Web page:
Is This the Historical Bottom of the Barrel for Big Ten Football?
In case you still haven't looked at the Week 4 AP Poll, it's grim. Ohio State is the top Big Ten team, sitting at No. 16, while Michigan, Michigan State and Nebraska are all barely scraping by—only Michigan joins Ohio State in the Big Ten in the Top 20. Yes, it's even worse in the USA Today coaches poll, where Ohio State is ineligible to be voted on. But the coaches poll is horrible, and we shun horrible polls around here.
Naturally, one starts to wonder exactly how bad this is for the Big Ten—not only relative to the rest of the conferences today, but to the Big Ten's history as a whole. And we're pleased to announce that this is not the Big Ten's worst week of polling in modern football history.
But it's really, really close.
How many teams will the Big Ten have in the AP Poll Top 10 at the end of the year?
In fact, even with four of the 12 member teams ranked, this is the worst week of polling for the Big Ten in over a decade—and one of the five worst since the end of World War II.
The metrics we're using are relatively simple. Just as top-ranked teams get 25 points in poll ballot scoring, second-ranked teams get 24, and on and on down to No. 25 being worth one point, we're using the same points system and then totaling up the conference's total.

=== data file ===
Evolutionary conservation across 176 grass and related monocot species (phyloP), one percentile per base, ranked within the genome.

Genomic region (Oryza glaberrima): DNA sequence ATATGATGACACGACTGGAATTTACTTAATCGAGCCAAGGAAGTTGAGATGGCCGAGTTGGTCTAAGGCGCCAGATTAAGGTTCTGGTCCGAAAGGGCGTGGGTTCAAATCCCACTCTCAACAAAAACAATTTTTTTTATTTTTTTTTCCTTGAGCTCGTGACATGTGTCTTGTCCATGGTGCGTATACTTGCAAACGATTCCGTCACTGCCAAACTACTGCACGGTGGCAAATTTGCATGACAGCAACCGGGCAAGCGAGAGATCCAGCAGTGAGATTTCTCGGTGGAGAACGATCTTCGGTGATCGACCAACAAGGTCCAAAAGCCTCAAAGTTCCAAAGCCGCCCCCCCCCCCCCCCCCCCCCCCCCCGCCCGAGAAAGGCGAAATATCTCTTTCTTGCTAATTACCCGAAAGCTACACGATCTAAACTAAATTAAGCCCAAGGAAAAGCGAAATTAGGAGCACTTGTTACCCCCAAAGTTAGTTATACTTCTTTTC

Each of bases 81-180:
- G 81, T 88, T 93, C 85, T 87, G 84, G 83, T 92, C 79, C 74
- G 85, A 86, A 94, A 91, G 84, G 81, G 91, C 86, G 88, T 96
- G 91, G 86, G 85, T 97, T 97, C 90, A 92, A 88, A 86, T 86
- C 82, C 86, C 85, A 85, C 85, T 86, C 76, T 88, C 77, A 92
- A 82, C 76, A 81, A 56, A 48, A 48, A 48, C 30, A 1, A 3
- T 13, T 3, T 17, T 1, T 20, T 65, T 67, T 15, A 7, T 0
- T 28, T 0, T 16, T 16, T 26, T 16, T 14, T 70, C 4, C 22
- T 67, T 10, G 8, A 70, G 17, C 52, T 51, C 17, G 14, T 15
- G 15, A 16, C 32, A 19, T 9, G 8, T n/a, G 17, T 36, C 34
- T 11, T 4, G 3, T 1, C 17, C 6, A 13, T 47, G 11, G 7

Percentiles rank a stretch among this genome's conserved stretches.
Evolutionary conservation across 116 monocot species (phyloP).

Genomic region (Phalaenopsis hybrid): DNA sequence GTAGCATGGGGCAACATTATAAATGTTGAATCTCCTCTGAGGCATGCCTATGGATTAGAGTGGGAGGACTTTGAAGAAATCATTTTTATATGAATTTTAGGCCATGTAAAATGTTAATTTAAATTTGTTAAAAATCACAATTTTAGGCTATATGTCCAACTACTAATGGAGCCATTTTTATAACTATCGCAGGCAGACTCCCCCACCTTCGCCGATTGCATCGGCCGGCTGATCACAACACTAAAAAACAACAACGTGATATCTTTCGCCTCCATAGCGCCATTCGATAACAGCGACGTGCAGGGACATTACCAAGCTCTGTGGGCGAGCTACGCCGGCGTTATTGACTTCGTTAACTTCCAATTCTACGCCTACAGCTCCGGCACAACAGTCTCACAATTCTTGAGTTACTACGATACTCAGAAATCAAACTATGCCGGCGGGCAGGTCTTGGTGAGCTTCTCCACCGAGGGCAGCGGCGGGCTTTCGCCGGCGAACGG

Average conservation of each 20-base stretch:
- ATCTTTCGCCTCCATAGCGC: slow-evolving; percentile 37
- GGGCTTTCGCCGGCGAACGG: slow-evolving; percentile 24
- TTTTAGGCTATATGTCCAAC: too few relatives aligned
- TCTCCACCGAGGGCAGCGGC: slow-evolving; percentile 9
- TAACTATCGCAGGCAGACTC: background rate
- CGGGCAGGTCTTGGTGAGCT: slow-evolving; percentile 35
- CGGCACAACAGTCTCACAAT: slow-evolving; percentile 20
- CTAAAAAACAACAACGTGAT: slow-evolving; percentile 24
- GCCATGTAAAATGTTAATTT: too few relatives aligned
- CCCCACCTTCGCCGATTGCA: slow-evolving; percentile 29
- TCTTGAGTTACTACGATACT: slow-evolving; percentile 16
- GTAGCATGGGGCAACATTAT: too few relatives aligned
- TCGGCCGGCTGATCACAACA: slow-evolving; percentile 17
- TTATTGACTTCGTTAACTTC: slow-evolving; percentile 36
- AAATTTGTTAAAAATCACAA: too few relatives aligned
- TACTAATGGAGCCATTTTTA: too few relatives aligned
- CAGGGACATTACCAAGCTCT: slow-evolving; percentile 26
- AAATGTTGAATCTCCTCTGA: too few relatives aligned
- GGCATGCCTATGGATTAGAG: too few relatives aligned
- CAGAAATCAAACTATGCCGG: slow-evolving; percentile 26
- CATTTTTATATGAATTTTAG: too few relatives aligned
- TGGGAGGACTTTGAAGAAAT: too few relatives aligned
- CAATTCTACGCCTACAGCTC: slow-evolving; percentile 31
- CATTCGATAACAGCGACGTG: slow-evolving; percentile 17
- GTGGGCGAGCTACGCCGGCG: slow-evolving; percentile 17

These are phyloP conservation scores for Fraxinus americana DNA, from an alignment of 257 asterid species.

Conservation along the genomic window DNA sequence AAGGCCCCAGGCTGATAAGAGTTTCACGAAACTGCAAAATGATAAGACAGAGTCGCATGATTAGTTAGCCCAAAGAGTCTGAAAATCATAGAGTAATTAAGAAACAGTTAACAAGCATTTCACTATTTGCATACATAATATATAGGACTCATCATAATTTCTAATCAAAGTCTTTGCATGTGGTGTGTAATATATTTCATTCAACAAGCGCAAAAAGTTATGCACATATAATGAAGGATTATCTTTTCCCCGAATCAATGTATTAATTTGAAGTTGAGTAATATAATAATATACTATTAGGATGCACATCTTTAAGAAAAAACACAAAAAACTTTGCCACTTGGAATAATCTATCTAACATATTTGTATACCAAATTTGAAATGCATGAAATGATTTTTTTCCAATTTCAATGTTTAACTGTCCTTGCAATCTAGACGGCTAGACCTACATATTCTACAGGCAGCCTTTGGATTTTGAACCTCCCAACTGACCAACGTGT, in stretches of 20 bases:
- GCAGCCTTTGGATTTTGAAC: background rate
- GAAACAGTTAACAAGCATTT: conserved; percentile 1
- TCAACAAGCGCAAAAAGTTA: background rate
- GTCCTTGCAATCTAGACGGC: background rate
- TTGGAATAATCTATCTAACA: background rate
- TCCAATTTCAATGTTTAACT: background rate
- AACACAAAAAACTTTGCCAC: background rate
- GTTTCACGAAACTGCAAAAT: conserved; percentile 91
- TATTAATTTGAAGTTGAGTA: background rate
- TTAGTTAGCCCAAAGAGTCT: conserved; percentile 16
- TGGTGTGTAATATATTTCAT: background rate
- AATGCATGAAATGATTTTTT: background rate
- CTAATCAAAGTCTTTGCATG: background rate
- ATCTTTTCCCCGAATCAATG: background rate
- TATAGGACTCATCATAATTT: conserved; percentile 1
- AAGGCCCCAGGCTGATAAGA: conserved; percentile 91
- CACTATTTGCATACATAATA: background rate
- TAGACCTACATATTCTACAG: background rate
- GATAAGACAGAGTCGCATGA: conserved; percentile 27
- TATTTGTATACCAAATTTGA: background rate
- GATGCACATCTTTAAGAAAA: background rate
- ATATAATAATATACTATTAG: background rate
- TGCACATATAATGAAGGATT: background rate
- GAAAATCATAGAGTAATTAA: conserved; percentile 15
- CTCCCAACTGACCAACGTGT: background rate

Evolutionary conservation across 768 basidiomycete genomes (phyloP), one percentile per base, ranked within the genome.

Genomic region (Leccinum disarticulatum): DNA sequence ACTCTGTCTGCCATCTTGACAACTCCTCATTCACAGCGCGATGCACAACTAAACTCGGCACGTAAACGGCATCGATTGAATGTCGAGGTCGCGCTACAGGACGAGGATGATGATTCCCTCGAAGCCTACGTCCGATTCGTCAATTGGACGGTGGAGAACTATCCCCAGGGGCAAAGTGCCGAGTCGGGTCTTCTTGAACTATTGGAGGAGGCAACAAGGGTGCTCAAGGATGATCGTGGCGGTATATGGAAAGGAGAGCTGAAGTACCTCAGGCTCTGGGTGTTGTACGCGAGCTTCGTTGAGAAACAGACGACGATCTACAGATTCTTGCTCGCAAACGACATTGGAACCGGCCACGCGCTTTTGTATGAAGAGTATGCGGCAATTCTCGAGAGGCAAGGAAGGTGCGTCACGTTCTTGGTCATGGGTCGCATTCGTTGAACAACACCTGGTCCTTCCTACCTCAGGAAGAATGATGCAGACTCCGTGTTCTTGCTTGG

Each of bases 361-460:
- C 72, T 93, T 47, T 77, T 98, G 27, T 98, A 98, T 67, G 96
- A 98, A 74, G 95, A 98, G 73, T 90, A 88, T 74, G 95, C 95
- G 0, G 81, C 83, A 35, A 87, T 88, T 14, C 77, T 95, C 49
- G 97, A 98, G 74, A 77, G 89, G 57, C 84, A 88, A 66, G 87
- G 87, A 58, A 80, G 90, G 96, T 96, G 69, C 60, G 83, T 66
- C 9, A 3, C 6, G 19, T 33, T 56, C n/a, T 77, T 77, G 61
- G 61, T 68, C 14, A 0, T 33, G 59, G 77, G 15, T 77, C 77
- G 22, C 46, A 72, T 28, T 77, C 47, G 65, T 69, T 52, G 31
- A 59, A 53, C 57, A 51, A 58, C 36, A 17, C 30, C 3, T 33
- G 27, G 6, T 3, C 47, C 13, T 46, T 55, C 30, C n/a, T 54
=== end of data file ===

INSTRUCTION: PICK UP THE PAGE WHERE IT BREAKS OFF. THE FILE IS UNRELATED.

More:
Additionally, since the quality of a conference usually depends most on the best the conference has to offer, we are doubling the top team's point total. After all, if the Big Ten has one team ranked third and then not another one until 23rd or so, that's generally better for the conference's image than piling up a bunch of teams in the low teens and 20s.
Past that, we're taking the obvious step of excluding teams that wouldn't become members until later. So there's no counting Nebraska before 2011, no counting Penn State before 1993, and no counting Michigan State before 1953 (you didn't forget that Michigan State joined the party late, did you?).
Last, before we get started, an enormous debt of gratitude to CollegePollArchive.com. Resources like that turned this from at least an all-day project to a few-hours project.
So with all that said, here's our baseline of horribleness.
2012, Week 4: No. 16 Ohio State, No. 18 Michigan, No. 21 Michigan State, No. 25 Nebraska
Numbers: Four of 12 teams ranked, 24 total points, 34 weighted points
It takes some digging—about 11 years' worth—but back in the opening weeks of 2011, the Big Ten was worse than what we see. But just barely.
2001, Week 3: No. 16 Northwestern, No. 20 Michigan, No. 21 Ohio State
Numbers: Three of 11 teams ranked, 21 total points, 31 weighted points
This was a pretty ugly year of football in the Big Ten (to say nothing of the impact of 9/11, which occurred just two days after this poll was released). At the end of the season, only two teams were ranked: No. 12 Illinois and No. 20 Michigan (the only Big Ten teams with fewer than five losses). That's actually one unweighted point lower than even this Week 3 poll, but adjusting for Illinois' strength, it's up to 34 weighted points. Still a pretty awful poll.
Going back to 1992, Michigan sat alone among Big Ten schools in the poll for three weeks, but at the very least the Wolverines were ranked No. 3 in the nation. So it didn't look too bad for the Big Ten as a whole. Eventually Ohio State joined the rankings as well and order was restored.